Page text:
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Hardbopjazz

Hard Bop

62 posts in this topic

as I recall I didn't like it, spent to much time correcting, in my head, his mistakes - but it's been quite a while since I read it -

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I have and enjoyed it a lot. Others may disagree, but I found it informative. Nice discussion of Andrew Hill, which is the only one that I am aware of in a book.

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I agree with both Ronald and Allen :)

It is very well written, and has brief yet interesting discussions.

The errors are annoying though - Lee Morgan died in February '72, not January, and he mispells Frank Wolff throughout.

Bertrand.

Edited by bertrand

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A great primer, though, yes, there are some factual errors--but let's not be too hard on the guy as the MS was published posthumously. A few omissions are odd (Hank Mobley & Grant Green) but by & large it's a very good introduction to the music with an informed list of recommended recordings at the back.

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I haven't read in a decade or more, but it's nice to know that this is back in print. By general recollection, I agree with previous comments: flawed, but better trhan nothing (and, particularly, better than anything else available at time of original publication).

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I found it very helpful and a good read. I didn't know enough at the time to say it was flawed so I'll defer to others on that point.

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Let's not cut too much slack - a number of the pieces were previously published elsewhere. I recall some in Keyboard magazine and the book notes five other places where articles appeared earlier.

Mike

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Since people seem to be ringing in with useless posts - never read it.

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Since people seem to be ringing in with useless posts - never read it.

:g

read it. liked it. kept it.

;)

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So, does that mean: "never read it" - that you've never read it, or: "never read it" - one should never read it?

Mike

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So, does that mean: "never read it" - that you've never read it, or: "never read it" - one should never read it?

Mike

It's a quiz. Nothing if you get it right - worse if you miss.

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Bought it, skimmed it a few times, saw nothing particularly compelling and/or informative, and place it on the bottom of the "to get to later" pile.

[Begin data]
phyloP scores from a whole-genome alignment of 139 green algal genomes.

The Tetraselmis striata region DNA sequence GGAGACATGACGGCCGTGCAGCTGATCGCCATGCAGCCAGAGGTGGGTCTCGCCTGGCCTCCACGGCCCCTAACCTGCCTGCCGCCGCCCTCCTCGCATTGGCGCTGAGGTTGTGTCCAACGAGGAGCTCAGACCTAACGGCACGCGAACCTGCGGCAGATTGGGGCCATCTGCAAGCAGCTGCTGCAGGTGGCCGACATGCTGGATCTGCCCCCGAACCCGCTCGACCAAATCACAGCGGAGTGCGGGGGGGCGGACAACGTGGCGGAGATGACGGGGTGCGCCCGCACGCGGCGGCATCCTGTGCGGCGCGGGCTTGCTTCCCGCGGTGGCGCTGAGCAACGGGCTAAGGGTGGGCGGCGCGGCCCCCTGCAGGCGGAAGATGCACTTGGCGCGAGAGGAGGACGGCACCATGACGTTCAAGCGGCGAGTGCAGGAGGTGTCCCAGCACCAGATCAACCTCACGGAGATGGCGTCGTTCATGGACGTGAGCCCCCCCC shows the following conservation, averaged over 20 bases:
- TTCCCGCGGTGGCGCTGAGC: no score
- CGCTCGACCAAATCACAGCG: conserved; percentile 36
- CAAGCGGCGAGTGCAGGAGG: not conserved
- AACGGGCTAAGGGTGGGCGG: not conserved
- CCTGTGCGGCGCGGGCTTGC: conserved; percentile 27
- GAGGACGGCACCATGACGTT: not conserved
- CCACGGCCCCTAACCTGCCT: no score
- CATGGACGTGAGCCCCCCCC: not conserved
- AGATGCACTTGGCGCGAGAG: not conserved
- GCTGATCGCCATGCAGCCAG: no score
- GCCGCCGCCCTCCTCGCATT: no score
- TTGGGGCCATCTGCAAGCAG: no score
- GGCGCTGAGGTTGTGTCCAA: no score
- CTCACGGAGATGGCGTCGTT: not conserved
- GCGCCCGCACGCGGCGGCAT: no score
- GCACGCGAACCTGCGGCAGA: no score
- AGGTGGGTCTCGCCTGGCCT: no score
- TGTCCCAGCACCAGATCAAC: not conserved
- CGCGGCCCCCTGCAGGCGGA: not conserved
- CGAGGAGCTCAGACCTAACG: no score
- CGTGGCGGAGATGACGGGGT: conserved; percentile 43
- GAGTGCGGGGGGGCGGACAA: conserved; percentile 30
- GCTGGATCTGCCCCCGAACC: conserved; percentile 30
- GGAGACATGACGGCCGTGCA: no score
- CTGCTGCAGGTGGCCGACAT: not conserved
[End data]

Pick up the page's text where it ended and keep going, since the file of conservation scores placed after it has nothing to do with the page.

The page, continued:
It's still there.

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I picked it up in the store, scanned it, put it back.

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I read the library's copy when I was just getting started with jazz; it helped fan the flame, so I can't complain. In all honesty, though, sometimes reading a book about jazz seems to be a lot like singing a song about e. e. cummings. It's interesting that you can do such a thing, but...

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I picked it up in the store, scanned it, put it back.

I did steps 1 & 2 , but bought it.

Then again, it was in a remainder bin for under $5, I'd already had lunch.

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In all honesty, though, sometimes reading a book about jazz seems to be a lot like singing a song about e. e. cummings.

Dancing about architecture?

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IMHO its an excellent book. It introduced me to artists I had barely heard of and has an excellent section on Tina Brooks. I was also impressed by his assessment of the importance of heroin and its relevance to need of black artists to "distance" themselves. Its a book I go back to. Well worth restrieving from the remainder bin.

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In all honesty, though, sometimes reading a book about jazz seems to be a lot like singing a song about e. e. cummings.

Dancing about architecture?

If I could put a stake through that quote's heart (& also Zappa's "smells funny" quote) I would.

If anyone has a spare copy of the Rosenthal they'd like to dispose of tell me as my sister's looking for it & it's o/p.

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It seems to be a big thumbs down here for the book. Decided to pcik up

Cookin': Hard Bop and Soul Jazz, 1954-65 and

Giant Steps: The Story of Bebop

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Edited by Hardbopjazz

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If anyone has a spare copy of the Rosenthal they'd like to dispose of tell me as my sister's looking for it & it's o/p.

Copies are available at half.com & amazon.

Lowest price seems to be around $8 + shipping.

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saw it. bought it. took it to dinner. bought it flowers. took it home. married it. had children with it. divorced it. now only visit it on weekends.

Edited by AllenLowe

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Rosenthal's book is much better than the two you bought, hardbopjazz.

Bertrand.

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Rosenthal's book is much better than the two you bought, hardbopjazz.

Bertrand.

I agree, if the Rosenthal's a so-so, those two books are a no-no in my opinion.

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